ALTER DATABASE ADD SUPPLEMENTAL LOG DATA;
Check it with
SELECT force_logging, supplemental_log_data_min FROM v$database;
Parameter global_names should be set to true, but as we do not use database links this does not really matter, of course you should have a streams pool set up but if you use automatic memory management or automatic shared memory management and allow it to grow automatically everything is fine with that.

2. the strmadmin user

CREATE USER strmadmin IDENTIFIED BY ***;
REM grant only restrictive privileges on strmadmin schema to avoid "accidents" where apply manipulates data in source schemas!!
GRANT CREATE SESSION, CREATE SEQUENCE, CREATE TABLE, CREATE PROCEDURE TO strmadmin;
ALTER USER strmadmin QUOTA UNLIMITED ON users;
REM this grants execute rights on DBMS streams packages and access to streams data dictionary
exec dbms_streams_auth.grant_admin_privilege( grantee => 'STRMADMIN' );
REM for the extractPKFromLCR function
GRANT SELECT ON dba_cons_columns TO strmadmin;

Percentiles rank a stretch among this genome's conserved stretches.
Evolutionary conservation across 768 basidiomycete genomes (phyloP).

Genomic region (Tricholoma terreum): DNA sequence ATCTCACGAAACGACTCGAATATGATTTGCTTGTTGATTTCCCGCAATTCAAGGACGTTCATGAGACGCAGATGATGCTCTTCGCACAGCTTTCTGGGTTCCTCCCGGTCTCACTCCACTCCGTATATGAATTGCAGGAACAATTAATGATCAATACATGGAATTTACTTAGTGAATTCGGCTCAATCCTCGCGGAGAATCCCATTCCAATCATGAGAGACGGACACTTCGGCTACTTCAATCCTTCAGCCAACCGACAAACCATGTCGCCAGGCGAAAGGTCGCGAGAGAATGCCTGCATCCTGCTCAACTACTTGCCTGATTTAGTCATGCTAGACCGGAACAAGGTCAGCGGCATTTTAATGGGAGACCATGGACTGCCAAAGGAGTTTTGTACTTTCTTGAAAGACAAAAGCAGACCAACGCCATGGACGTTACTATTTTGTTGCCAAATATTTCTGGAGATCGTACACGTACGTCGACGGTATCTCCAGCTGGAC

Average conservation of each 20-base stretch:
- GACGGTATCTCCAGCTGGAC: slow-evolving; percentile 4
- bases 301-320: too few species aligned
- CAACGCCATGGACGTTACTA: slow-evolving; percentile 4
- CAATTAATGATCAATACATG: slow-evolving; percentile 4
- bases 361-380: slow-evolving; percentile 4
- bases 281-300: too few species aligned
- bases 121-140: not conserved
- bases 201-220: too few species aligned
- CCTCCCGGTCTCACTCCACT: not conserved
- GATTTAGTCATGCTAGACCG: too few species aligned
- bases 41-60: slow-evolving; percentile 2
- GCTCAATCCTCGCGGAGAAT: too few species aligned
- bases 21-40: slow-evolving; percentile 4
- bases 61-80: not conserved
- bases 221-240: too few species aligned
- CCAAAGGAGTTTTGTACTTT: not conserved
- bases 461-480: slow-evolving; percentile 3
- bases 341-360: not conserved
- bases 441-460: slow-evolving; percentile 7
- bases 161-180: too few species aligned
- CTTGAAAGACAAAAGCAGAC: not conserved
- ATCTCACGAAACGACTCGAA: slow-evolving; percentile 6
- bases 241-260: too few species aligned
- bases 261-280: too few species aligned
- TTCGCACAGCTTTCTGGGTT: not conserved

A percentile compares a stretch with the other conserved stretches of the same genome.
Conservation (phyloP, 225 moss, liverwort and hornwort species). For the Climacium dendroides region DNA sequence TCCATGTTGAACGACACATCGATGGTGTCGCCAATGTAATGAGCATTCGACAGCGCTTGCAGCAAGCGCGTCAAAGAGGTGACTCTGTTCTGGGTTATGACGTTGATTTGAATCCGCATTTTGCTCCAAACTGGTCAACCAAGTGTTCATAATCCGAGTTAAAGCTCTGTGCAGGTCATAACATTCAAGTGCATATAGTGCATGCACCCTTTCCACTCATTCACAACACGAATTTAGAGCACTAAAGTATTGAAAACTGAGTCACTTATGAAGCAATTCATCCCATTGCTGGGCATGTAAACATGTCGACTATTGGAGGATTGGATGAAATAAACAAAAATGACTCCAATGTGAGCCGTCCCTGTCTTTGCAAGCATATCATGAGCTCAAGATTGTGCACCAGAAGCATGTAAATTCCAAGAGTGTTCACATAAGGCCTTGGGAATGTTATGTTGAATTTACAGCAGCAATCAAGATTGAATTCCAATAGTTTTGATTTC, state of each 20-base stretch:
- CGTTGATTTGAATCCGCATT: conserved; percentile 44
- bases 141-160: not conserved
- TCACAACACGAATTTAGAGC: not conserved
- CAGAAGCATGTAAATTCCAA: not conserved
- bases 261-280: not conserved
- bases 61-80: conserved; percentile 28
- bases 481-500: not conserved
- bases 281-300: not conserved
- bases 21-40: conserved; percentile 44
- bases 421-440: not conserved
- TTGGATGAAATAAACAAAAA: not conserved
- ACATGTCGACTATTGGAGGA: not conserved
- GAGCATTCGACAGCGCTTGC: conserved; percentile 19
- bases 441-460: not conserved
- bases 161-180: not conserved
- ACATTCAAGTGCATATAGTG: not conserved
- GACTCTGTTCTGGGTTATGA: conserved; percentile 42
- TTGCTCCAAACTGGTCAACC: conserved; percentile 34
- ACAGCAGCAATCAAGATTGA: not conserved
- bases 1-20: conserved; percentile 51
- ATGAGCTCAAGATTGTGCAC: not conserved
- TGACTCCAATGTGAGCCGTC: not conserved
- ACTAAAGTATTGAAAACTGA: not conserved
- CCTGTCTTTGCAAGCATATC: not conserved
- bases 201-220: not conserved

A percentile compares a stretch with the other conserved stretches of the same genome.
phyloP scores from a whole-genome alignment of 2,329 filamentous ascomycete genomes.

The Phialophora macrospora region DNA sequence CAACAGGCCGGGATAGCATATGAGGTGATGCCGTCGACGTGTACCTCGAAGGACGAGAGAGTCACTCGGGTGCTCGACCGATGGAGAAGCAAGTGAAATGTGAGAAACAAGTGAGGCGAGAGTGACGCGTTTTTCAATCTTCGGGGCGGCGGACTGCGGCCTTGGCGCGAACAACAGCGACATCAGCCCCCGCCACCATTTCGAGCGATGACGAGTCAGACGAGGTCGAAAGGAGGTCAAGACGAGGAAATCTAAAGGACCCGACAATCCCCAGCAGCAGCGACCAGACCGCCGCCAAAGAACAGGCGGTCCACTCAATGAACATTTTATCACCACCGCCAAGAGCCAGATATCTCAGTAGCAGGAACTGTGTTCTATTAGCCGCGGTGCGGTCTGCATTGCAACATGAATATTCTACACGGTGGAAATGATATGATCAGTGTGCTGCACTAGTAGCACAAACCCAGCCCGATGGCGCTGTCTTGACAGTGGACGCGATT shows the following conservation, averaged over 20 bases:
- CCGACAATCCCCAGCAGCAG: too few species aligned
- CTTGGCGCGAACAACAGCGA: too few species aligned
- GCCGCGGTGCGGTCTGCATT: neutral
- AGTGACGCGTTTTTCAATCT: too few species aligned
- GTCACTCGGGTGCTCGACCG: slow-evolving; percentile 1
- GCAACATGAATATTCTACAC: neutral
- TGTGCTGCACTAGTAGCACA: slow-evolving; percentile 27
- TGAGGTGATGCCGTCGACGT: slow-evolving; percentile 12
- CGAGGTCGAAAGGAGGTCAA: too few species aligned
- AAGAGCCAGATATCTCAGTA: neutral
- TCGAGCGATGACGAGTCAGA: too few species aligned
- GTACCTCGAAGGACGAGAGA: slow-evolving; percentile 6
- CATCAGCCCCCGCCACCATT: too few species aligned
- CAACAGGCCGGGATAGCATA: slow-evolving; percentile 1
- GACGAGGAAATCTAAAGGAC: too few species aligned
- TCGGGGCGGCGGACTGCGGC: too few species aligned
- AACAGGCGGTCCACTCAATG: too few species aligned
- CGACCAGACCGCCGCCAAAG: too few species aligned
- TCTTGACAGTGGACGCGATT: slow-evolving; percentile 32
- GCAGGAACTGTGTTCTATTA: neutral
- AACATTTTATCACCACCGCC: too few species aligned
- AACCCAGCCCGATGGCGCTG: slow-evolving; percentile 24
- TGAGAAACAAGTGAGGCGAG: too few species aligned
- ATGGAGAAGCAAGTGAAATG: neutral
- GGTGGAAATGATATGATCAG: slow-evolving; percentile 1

GRANT SELECT ON dba_constraints  TO strmadmin;
note that the strmadmin user has no grants to select or change data from any HR table.

3. the strmadmin tables

CONNECT strmadmin/***
CREATE OR REPLACE FUNCTION extractPKFromLCR ( lcr IN sys.anydata ) RETURN VARCHAR2 IS ...
This function retrieves the primary key columns from the LCR as a string. In case of multiple columns are used, they are concatenated delimited by underscore character. Here again I was inspired by the way GoldenGate for Big Data is typically doing it, when ${primaryKeys} template keyword is used for the gg.handler.name.keyMappingTemplate property. See https://docs.oracle.com/goldengate/bd123110/gg-bd/GADBD/using-kafka-connect-handler.htm#GADBD-GUID-A87CAFFA-DACF-43A0-8C6C-5C64B578D606
CREATE OR REPLACE FUNCTION lcr2json ( lcr IN sys.anydata ) RETURN CLOB IS ..
This function creates a json from the LCR.
Both functions are little longer at thus omitted here for readability, you can download them from the sources which are attached to this blog entry. See attachment streams2Kafka.zip at the end.
CREATE SEQUENCE log_seq;
CREATE TABLE activity_logger
( log_id NUMBER DEFAULT log_seq.nextval,
  log_date DATE DEFAULT sysdate,
  source_scn NUMBER,
  transaction_id VARCHAR2(30),
  operation VARCHAR2(15),
  schema_name VARCHAR2(128),
  table_name VARCHAR2(128),
  rec_key VARCHAR2(4000),